Saturday, 30 January 2010
The writer of this blog is Greek. However, the posts will be in both Greek and English. The reason for this is the fact that the issues of this blog deal with unfair practices--as legally defined in accordance to the European Union legislation--of universities and (other) companies, or juristic persons if you prefer, who are not (only) Greek.
Albert Einstein had once said that this world is a dangerous place not because of those who do evil, but because of those who watch and let it happen.
The fellow students of the writer of this blog, who attends a graduate legal course (despite the fact that he is not a lawyer) are people who are members of non governmental organisations. Almost all of them are lawyers, people who are expected to stand up for the rights of others: people who are expected to fight injustice. These fellow students did absolutely nothing when a professor "banned" a certain topic as unacceptable for a dissertation. The aforementioned topic dealt with the illegality of the war on Iraq. Freedom of Expression, the heart of Democracy, Freedom of Expression, the quintessence of academic efforts, has been "banned" in the temple of free speech, the academia.
This afternoon the writer of this blog had a chat with one of his fellow students. That fellow student had made a complaint to a student representative, who had been appointed by that professor, about a tutor who had made fun of the ethnic accent of another student. Three months have passed and there have been no news apart from the fact that there have been many complaints about the specific tutor. That's all. The fellow student with whom the writer had the discussion this afternoon did not want to learn anything more: she had already forgotten the story. Moreover, she told the writer to forget things; to stop being so tenacious, because "[he] is a very good student and should do well." In other words, as John Lennon had put it: "There 's room at the top they 're telling you still, but first you must learn how to smile when you kill."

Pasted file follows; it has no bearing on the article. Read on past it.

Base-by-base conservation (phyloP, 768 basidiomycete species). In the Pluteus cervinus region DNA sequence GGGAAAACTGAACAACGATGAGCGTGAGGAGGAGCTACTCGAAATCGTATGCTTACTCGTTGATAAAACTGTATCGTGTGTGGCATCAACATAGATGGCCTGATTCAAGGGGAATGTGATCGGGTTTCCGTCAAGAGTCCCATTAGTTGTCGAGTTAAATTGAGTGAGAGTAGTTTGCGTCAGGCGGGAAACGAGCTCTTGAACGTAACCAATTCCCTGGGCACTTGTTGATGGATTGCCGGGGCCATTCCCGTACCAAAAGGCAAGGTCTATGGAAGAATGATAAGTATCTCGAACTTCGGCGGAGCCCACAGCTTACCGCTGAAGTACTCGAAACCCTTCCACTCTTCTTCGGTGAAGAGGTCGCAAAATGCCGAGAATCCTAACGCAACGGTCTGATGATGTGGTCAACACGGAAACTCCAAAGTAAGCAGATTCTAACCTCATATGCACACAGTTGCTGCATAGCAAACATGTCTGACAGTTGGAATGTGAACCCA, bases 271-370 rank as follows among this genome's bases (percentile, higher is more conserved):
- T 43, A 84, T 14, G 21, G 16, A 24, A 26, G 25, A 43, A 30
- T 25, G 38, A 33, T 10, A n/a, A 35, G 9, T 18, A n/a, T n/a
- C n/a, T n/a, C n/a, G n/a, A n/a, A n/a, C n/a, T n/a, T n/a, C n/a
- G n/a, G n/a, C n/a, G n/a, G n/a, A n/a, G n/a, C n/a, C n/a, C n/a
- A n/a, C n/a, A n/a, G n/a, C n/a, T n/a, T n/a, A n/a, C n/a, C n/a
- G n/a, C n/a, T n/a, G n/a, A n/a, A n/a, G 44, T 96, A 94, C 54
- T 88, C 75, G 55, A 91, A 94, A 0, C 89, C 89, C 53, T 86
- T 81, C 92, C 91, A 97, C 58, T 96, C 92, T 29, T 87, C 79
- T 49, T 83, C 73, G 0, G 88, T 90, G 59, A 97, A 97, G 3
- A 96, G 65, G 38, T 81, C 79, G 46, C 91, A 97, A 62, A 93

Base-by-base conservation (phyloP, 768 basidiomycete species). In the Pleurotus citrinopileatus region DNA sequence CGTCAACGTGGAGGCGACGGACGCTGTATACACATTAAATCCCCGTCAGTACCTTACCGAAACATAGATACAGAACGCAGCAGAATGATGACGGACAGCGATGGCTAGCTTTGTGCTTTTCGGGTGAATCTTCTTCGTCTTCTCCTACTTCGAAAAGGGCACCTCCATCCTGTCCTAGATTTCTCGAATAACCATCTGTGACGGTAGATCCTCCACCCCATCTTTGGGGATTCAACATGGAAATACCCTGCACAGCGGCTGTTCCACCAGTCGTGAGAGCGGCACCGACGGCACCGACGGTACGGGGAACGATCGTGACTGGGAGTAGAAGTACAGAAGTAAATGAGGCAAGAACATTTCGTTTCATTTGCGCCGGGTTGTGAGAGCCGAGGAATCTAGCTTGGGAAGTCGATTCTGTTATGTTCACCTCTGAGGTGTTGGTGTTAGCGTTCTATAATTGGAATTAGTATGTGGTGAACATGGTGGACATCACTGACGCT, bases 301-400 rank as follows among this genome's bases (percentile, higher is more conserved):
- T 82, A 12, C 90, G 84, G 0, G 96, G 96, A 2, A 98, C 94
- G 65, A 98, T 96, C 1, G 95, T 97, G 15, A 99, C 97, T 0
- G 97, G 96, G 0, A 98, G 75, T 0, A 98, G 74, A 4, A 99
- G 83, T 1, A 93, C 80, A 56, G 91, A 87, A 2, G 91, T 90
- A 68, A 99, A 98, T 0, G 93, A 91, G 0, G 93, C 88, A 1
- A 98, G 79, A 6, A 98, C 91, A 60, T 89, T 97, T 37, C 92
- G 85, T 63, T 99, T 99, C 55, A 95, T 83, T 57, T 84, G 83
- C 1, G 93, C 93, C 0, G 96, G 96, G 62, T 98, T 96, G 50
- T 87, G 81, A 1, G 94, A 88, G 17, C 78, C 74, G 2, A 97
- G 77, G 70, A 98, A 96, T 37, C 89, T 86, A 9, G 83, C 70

The writer of this blog has in the past fallen victim of illegal discrimination because of his political and philosophical beliefs. The use of the present perfect tense is not coincidental; the aforementioned issue is about to be settled soon.
The dilemma the writer is supposed to face is the dilemma all these coward culprits, equally culpable with the other culprits who commit crimes, face. The dilemma is the following: Should the writer take a risk and jeopardise all the benefits that he will gain if he does not speak the truth? The writer is supposed to face that dilemma. In other words, the writer should willingly self-lobotomise himself; he should become a culprit and be certain that he made the "right" decision for his own good.
I am the writer. This blog is the first step towards my humble contribution to the strive for Dignity; a strive made by all the "little" people without fancy "titles" gained by "what money can do in a bourgeois society." ( Marx, Philosophic Manuscripts).
The reason for posting the picture of the Parthenon is homesickness. During my adolescence, the Parthenon was the view from the balcony of my house. The Parthenon is always young; always an adolescent who flames the hearts of the other Athenian adolescents including the heart of the writer, who intends to remain an adolescent.
In other words, shame on you fellow-student who do not care about your fellow students. If you call me again, you will get no answer. Shame on all of you fellow students who do not care about the principles of Democracy and about all the other fellow students who will come after you. Shame on you professor who teach obedience to irrational authority.
Shame on all of you who watch and let evil happen!
If you ever come to Athens, you will not be able to see the Parthenon: its beauty reveals itself only to those who weep when others smile-kill their brothers just to get to the top.